July 13, 2024

DealBook: Two Specialty Insurers to Merge in $3.2 Billion Deal

Two insurers, Transatlantic Holdings and Allied World Assurance, said on Sunday that they plan to combine in a $3.2 billion merger that will create a big provider of specialty insurance and reinsurance. 

The deal will give Transatlantic, previously a reinsurance unit of the American International Group, more exposure to international business and specialty products like product and environmental liability policies.

Under the terms of the deal, Transatlantic shareholders will receive .88 Allied shares for each of their holdings, or about $51.10 at Friday’s closing price. That represents a nearly 16 percent premium. 

The combined company will be called TransAllied Group Holdings, but will sell products through the Transatlantic and Allied World Insurance brands. 

Though billed as a merger of equals, Transatlantic shareholders will own about 58 percent of the combined company. 

Scott Carmilani, Allied’s chairman and chief executive, will become TransAllied’s chief executive and will gain a seat on the 11-member board. Richard Press, Transatlantic’s nonexecutive chairman, will become the nonexecutive chairman of TransAllied for a year after the deal closes, while Transatlantic’s chief executive, Robert Orlich, will retire.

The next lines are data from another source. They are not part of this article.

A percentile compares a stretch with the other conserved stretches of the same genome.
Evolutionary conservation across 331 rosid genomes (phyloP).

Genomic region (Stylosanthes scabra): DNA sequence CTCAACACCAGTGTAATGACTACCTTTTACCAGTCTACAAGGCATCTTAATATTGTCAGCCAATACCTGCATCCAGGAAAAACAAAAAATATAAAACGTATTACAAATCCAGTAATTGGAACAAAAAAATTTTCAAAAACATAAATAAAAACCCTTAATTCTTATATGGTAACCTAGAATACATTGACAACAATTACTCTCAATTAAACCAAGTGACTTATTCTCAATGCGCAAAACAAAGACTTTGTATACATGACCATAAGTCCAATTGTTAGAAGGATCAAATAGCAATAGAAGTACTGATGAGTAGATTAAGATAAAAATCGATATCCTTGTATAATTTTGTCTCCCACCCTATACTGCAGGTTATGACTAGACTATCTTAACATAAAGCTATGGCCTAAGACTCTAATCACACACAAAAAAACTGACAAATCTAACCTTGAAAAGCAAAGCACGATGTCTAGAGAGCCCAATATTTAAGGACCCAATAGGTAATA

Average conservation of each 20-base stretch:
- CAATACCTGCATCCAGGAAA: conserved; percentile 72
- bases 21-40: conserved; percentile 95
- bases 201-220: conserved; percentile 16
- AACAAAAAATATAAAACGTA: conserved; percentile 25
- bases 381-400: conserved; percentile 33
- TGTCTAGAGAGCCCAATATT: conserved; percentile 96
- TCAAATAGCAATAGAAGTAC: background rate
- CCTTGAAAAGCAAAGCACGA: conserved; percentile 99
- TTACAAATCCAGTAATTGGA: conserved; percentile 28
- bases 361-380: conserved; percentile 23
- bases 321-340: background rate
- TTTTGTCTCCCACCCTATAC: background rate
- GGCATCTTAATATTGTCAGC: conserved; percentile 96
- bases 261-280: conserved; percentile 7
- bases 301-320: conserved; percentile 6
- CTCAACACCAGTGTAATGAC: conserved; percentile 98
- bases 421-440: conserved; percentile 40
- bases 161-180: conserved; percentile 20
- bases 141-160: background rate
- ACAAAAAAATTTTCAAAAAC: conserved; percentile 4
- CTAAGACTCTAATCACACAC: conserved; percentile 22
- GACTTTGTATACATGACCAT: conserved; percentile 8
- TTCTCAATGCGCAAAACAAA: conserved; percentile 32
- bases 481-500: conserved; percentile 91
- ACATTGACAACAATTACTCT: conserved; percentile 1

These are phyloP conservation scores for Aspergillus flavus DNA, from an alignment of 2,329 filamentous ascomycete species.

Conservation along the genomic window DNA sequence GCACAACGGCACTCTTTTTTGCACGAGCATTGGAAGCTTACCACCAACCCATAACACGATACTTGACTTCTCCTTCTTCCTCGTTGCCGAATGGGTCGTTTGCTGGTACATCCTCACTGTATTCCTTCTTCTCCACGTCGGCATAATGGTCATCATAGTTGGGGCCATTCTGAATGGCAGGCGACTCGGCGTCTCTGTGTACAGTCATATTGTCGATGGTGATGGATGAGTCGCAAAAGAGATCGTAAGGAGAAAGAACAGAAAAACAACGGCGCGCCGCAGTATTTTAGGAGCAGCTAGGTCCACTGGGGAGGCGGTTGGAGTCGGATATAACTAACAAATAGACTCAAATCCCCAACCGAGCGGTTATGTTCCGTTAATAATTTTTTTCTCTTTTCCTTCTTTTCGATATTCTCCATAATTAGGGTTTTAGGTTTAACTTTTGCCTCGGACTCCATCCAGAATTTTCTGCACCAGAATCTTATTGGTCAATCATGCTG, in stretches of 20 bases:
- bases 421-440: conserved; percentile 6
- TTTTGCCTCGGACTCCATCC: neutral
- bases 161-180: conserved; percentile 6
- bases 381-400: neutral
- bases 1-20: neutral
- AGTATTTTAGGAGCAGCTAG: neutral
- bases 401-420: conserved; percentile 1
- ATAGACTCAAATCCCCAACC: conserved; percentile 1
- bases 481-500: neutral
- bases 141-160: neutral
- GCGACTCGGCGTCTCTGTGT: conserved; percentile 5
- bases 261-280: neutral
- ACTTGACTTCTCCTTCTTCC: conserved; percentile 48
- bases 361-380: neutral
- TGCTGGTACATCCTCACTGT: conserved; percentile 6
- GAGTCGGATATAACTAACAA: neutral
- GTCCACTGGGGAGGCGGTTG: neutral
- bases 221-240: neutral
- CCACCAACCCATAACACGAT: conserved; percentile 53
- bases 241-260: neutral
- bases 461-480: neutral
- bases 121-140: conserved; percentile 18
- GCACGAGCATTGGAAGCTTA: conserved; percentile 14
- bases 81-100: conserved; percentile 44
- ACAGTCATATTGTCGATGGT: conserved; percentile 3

Mike Sapnar, Transatlantic’s chief operating officer, will become president and the chief executive of TransAllied’s global reinsurance operations, and will also become a director. 

The deal is expected to close in the fourth quarter this year, pending approval by the shareholders of both companies. 

Founded in 1986 as Preinco Holdings, Transatlantic gained its full independence when A.I.G. divested its remaining stake in the reinsurer to help pay for its government bailout. Transatlantic is based in New York City and has 640 employees.

Shares in the company have fallen about 3 percent over the last 12 months.

Founded in 2001, Allied is based in Zug, Switzerland and has 686 employees. Its share price has risen 31 percent over the last 12 months.

Transatlantic was advised by Goldman Sachs, Moelis Company and the law firms Gibson Dunn Crutcher and Lenz Staehelin. Allied was advised by Deutsche Bank and the law firms Willkie Farr Gallagher and Baker McKenzie. 

Article source: http://feeds.nytimes.com/click.phdo?i=2038cb767d9984a07c6b23a36b5b004b

Speak Your Mind